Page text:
Mesa's Domestic Partner Registry

There were once plans to establish a domestic partner registry in the city of Mesa, but The East Valley Tribune reports that those plans have been put on hold. This is because city officials anticipate new federal rules that will broaden the hospital visitation rights of unmarried couples.

Currently, the city of Phoenix already has a domestic partner registry, but proponents of domestic partnership registries feel that establishing a registry in Mesa would be a huge step for same-sex couples. This is because Mesa is considered to be a much more conservative city. The only other city in Arizona, other than Phoenix, that currently provides domestic partnership benefits is Tucson.

Modifying Child Support Agreements

In the state of Arizona, child custody agreements are subject to change and it's not all that uncommon for one party to request a change to the original child support order. A Phoenix family lawyer can often assist a person who is looking to modify a child support order.

FindLaw states that a substantial change in circumstances is a common standard for child support modification. For example, if a child has a significant change in expenses, such as the need for an orthodontist or health services that's not covered through insurance, increasing child support payments could be considered necessary. Changes in a parent's income can also be grounds for changing a child support order.

Family Lawyers Have Mixed Feelings on Arkansas Act 1

A circuit judge struck down a controversial Arkansas law earlier this month that banned unmarried couples from adopting. According to Arkansas News, the law known as Arkansas Act 1, infringed upon the fundamental right to privacy. A judge ruled that the law unconstitutionally burdened non-marital relationships and acts of sexual intimacy between adults by forcing them to choose between becoming a parent and having any meaningful type of intimate relationship outside of marriage. It in essence, banned unmarried adoption.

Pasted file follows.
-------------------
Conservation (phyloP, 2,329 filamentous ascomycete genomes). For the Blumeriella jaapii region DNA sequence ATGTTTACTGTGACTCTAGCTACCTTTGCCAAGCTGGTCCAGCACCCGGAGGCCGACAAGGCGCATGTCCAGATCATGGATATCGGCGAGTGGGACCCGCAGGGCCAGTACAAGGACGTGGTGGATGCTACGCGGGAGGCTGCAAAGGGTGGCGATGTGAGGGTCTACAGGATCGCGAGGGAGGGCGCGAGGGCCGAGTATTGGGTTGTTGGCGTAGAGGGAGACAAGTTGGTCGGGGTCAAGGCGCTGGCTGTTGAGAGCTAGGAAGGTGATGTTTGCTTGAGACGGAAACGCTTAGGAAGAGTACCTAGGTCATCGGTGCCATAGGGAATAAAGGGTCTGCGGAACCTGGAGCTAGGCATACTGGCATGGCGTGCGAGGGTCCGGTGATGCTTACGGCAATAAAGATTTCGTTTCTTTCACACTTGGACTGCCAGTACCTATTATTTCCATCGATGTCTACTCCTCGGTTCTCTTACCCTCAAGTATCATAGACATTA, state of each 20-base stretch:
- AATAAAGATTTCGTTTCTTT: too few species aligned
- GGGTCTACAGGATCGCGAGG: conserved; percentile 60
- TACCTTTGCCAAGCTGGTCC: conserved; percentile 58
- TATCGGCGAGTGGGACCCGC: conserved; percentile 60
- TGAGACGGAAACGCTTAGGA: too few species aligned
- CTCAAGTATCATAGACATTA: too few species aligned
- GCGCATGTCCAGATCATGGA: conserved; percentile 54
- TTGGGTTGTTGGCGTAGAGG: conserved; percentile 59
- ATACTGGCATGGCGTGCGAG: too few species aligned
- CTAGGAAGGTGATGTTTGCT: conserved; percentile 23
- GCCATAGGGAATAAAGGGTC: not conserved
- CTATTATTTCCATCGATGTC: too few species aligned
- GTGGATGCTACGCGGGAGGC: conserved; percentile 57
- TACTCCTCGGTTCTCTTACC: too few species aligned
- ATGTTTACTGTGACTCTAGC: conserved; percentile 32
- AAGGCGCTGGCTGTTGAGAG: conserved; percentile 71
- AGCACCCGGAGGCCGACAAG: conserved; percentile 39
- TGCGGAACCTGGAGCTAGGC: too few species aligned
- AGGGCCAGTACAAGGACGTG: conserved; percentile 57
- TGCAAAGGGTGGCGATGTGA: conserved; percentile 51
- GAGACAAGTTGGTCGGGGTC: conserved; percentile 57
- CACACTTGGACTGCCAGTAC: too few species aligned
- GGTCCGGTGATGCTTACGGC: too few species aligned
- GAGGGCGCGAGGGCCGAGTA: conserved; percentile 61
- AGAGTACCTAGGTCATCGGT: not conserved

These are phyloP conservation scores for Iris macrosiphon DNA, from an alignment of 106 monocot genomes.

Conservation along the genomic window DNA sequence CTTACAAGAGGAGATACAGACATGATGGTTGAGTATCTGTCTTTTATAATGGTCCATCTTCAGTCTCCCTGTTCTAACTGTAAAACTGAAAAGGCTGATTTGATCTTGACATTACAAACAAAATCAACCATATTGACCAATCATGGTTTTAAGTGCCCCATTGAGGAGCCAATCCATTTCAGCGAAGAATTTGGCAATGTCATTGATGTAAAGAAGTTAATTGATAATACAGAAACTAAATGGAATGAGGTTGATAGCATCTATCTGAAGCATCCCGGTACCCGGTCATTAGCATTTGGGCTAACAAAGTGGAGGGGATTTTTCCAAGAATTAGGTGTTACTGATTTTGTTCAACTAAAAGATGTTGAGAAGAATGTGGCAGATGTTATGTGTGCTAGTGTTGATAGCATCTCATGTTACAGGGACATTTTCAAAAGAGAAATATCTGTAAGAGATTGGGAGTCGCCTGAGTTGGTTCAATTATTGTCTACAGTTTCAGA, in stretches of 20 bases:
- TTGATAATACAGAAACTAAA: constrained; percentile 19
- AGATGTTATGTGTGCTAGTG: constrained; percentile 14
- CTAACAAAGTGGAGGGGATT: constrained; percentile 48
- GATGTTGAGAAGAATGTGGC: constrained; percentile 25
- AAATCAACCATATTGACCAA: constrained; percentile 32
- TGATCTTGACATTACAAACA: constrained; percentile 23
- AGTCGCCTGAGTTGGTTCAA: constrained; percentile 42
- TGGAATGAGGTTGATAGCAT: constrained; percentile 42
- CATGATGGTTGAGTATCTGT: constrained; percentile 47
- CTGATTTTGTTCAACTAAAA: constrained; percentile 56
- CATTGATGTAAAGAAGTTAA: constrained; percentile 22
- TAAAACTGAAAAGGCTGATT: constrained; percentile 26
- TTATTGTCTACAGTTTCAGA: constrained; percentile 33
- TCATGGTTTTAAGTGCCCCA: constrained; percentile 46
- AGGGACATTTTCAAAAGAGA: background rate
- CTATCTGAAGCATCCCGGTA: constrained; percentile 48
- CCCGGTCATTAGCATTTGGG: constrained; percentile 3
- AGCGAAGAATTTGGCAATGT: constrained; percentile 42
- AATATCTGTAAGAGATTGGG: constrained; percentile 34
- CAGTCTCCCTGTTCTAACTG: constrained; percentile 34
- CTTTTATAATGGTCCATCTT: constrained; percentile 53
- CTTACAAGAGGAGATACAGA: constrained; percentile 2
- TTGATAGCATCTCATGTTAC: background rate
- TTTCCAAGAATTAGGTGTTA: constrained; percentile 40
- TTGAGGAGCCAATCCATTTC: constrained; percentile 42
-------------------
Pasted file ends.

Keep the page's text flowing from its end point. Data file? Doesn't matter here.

Arkansas Act 1 was approved by Arkansas voters in November 2008 through a ballot initiative, with a 57 percent to 43 percent margin. Same-sex couples, in particular, were targeted with the passage of Arkansas Act 1. This is because the state of Arkansas does not allow same-sex couples to marry. Since the law's passage, many family lawyers from all over the country decided to get involved and voice their opinions on the case. Unmarried adoption is becoming more and more common nationwide.

Lawmakers Vote Not To Extend Time of Divorce Waiting Period

Earlier this month, state lawmakers rejected the idea of making the process of divorce even longer, yet senators have given preliminary approval to an identical measure.

The Arizona Daily Star reports that The House voted 33-23 on April 6 to veto House Bill 2650, which would have allowed either party in a divorce to request an extension of the divorce waiting period up to 180 days. Republican Nancy Barto, R-Phoenix, sponsored the bill and said that she was in favor of such a change because when homes break up, it often costs the state money. Other supporters of House Bill 2650 said that lengthening the process of divorce would encourage families to stay together.

Man Kills His Two Children During Child Custody Petition

Family lawyers have revealed that Andre Letev, the 39-year-old man who allegedly killed his two children last month, was going through a divorce with his wife and was in the middle of a child custody petition when the incident occurred. The Arizona Republic reported that the man was worried about his wife, Laurie Beth Leteve, moving to Florida and taking off with their two sons.

It seems as if the man was so worried about the outcome of a child custody petition, that he killed his own two children out of fear that he wouldn't be able to see them if they moved to Florida. The Scottsdale man has since been indicted on two-counts of first-degree murder in the killing of his five-year-old and one-year-old sons. He was booked into the Maricopa County jail and is to remain in jail without bond.